In El Salvador, there will be a meeting of the United Nations country team tomorrow [27 July] to develop a plan of action following the declaration by the Government of a red alert emergency due to the severe drought affecting some 77,000 corn farmers. Lack of rain led to losses of over 90,000 metric tons of corn, one of the main staple foods in the country. The eastern part of the country has reported 33 consecutive days without rain and record temperatures reaching 41°C. (UN DPI, 26 Jul 2018)
The Government of Honduras declared State of Emergency in the Dry Corridor from August 15th until December 31st, 2018, to address the lack of water provoking a loss of crops. The drought, triggered by El Niño, affects 145 municipalities from 13 departments. 74 of those municipalities with 65,000 families are suffering a severe drought. The decree was recommended by FAO, WFP and the National Risk Management System (Sinager). (Gov't of Honduras, 15 Aug 2018)
[FAO] and [WFP] today [24 August 2018] expressed concern over the drought that has caused major crop losses in Central America. The agencies also warned that the possible arrival of an El Niño before the end of 2018 could exacerbate the precarious food and nutrition security of vulnerable rural communities. The months of June and July registered lower-than-average rainfall and drier-than-average conditions, which affected the first and principal crop cycle in Central America, known as the “primera”. Total or partial loss of crops means that subsistence farmers and their families will not have enough food to eat or sell in coming months. (FAO/WFP, 24 Aug 2018)
In the Dry Corridor in Central America, during the peak season of casual labor demand, households affected by the extended dry spell will be able to cover the minimal calorie intake requirements and will be classified in Stress (IPC, Phase 2), until at least January 2019. However, certain households may face Crisis (IPC, Phase 3) outcomes without changing the area classification. The number of households in Crisis (IPC, Phase 3) will increase through the lean season. (FEWS NET, 17 Oct 2018)
Maize prices in Central America are showing a seasonal decrease started in September after the Primera harvest and remain slightly above the average, except in Nicaragua where they remain significantly above average due to market disruptions from the ongoing political crisis. Bean prices follow a seasonal trend and remain slightly below average. In Haiti maize and black bean prices show a stable trend while imported rice remains above average. Until January 2019, the dry corridor of Central America and certain areas in Haiti (Nord, Nord-Est and Ouest) that were affected by the rain deficit are classified in Stress (IPC, Phase 2), while the rest of the region faces Minimum (IPC, Phase 1) food insecurity. (FEWS NET, 16 Nov 2018) .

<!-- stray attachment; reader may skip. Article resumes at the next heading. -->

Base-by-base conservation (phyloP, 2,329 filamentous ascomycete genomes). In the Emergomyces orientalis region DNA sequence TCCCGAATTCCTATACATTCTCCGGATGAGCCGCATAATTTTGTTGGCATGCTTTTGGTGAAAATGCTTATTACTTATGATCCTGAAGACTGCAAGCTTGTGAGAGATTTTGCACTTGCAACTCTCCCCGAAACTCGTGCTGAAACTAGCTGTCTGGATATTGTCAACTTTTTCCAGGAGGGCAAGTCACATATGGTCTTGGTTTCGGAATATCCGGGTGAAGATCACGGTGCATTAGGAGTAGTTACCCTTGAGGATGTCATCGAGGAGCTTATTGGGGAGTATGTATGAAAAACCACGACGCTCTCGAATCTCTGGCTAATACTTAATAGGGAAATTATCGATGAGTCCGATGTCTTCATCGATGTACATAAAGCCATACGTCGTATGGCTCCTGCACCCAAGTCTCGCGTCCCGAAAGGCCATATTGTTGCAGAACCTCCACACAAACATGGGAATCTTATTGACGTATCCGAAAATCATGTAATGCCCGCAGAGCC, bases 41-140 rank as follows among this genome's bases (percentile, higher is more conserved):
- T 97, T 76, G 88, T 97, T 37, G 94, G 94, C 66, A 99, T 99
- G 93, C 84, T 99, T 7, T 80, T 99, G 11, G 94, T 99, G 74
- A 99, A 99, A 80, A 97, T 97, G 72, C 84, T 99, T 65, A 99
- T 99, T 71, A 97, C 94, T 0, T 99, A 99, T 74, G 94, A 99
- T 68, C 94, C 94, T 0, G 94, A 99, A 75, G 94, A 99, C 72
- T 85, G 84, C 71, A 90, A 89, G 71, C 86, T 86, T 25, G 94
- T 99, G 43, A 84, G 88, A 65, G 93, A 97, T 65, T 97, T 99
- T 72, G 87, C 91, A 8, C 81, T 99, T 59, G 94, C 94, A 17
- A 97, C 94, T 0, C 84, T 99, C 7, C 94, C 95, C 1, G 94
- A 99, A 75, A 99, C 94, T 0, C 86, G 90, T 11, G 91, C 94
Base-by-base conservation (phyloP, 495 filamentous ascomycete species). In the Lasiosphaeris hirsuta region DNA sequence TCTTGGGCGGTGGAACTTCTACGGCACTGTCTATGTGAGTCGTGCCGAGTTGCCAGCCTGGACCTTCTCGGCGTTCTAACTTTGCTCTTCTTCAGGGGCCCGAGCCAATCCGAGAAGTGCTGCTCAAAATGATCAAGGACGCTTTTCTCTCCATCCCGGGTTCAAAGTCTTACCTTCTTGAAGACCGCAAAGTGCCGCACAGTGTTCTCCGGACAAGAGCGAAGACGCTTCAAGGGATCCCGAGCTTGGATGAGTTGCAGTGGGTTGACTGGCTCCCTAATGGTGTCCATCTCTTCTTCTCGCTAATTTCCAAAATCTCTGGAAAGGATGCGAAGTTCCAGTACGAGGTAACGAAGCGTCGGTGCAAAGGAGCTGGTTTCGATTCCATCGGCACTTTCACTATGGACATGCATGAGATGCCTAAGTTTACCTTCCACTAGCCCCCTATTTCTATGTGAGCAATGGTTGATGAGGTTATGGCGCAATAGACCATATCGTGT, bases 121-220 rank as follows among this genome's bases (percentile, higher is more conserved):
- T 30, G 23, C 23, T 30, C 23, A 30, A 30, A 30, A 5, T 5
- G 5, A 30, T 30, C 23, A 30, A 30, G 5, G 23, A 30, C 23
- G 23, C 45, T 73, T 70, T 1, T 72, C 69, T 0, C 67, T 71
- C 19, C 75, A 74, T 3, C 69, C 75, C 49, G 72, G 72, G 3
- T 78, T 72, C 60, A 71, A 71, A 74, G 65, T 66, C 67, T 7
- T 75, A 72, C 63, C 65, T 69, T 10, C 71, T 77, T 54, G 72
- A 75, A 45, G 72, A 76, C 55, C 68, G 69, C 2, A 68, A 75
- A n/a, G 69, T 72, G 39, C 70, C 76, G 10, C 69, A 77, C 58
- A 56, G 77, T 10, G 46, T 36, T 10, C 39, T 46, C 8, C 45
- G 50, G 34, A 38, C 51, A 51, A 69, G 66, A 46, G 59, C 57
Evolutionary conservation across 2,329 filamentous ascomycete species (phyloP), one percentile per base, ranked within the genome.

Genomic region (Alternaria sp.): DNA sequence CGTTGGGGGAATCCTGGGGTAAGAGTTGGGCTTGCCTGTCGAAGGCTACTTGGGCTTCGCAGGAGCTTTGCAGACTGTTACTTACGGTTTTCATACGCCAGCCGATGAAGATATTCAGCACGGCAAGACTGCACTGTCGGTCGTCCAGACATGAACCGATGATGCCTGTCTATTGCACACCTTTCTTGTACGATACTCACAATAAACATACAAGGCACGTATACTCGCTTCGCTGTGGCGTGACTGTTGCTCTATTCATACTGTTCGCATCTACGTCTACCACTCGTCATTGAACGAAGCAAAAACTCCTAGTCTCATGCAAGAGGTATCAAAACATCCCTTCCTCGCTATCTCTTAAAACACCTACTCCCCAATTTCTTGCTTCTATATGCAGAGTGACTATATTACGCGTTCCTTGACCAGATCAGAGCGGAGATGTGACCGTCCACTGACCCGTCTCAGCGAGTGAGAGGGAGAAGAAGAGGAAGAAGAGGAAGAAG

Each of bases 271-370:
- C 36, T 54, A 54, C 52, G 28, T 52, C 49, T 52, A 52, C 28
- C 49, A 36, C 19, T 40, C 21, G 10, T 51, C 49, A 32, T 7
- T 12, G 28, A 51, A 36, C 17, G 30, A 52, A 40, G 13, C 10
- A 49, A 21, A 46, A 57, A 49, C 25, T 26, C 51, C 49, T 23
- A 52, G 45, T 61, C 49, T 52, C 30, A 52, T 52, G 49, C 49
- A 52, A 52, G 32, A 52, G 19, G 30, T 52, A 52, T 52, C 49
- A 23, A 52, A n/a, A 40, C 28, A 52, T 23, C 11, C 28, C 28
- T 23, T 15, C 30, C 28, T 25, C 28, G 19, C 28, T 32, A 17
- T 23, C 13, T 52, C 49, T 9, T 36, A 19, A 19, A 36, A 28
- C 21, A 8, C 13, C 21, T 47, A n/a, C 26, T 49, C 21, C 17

Most households through the region are facing Stressed (IPC Phase 2) food security outcomes. A limited population in drought affected areas in Haiti, Central American Dry Corridor and areas in Guatemala with limited coffee labor income are seeing their livelihoods disrupted and are in Crisis (IPC Phase 3). The number of households in this situation will increase as the lean season advances. (FEWS NET, 22 Jan 2019)
The poorest households of subsistence farming in the Dry Corridor of Central America and certain areas in Haiti who suffered crop losses are relying on the market earlier than usual and are engaging in Crisis coping strategies. They will be facing Crisis (IPC, Phase 3) Food Security outcomes, particularly in Haiti, Guatemala and Honduras. The rest of the region will be in Stressed or Minimal (IPC, Phase 1 and 2) Food Insecurity. (FEWS NET, 29 Mar 2019)
The Central American Climate Outlook Forum forecasted below average cumulated precipitations for the August – October period, particularly in localized areas of Honduras and Nicaragua. In the southeastern region of Honduras, Central and Northern Nicaragua and the Dry Corridor in Guatemala, Primera crops have been affected due to irregular rainfall. In Haiti, below average precipitations have impacted Spring crops while Summer harvest remains uncertain. (FEWS NET, 29 Aug 2019)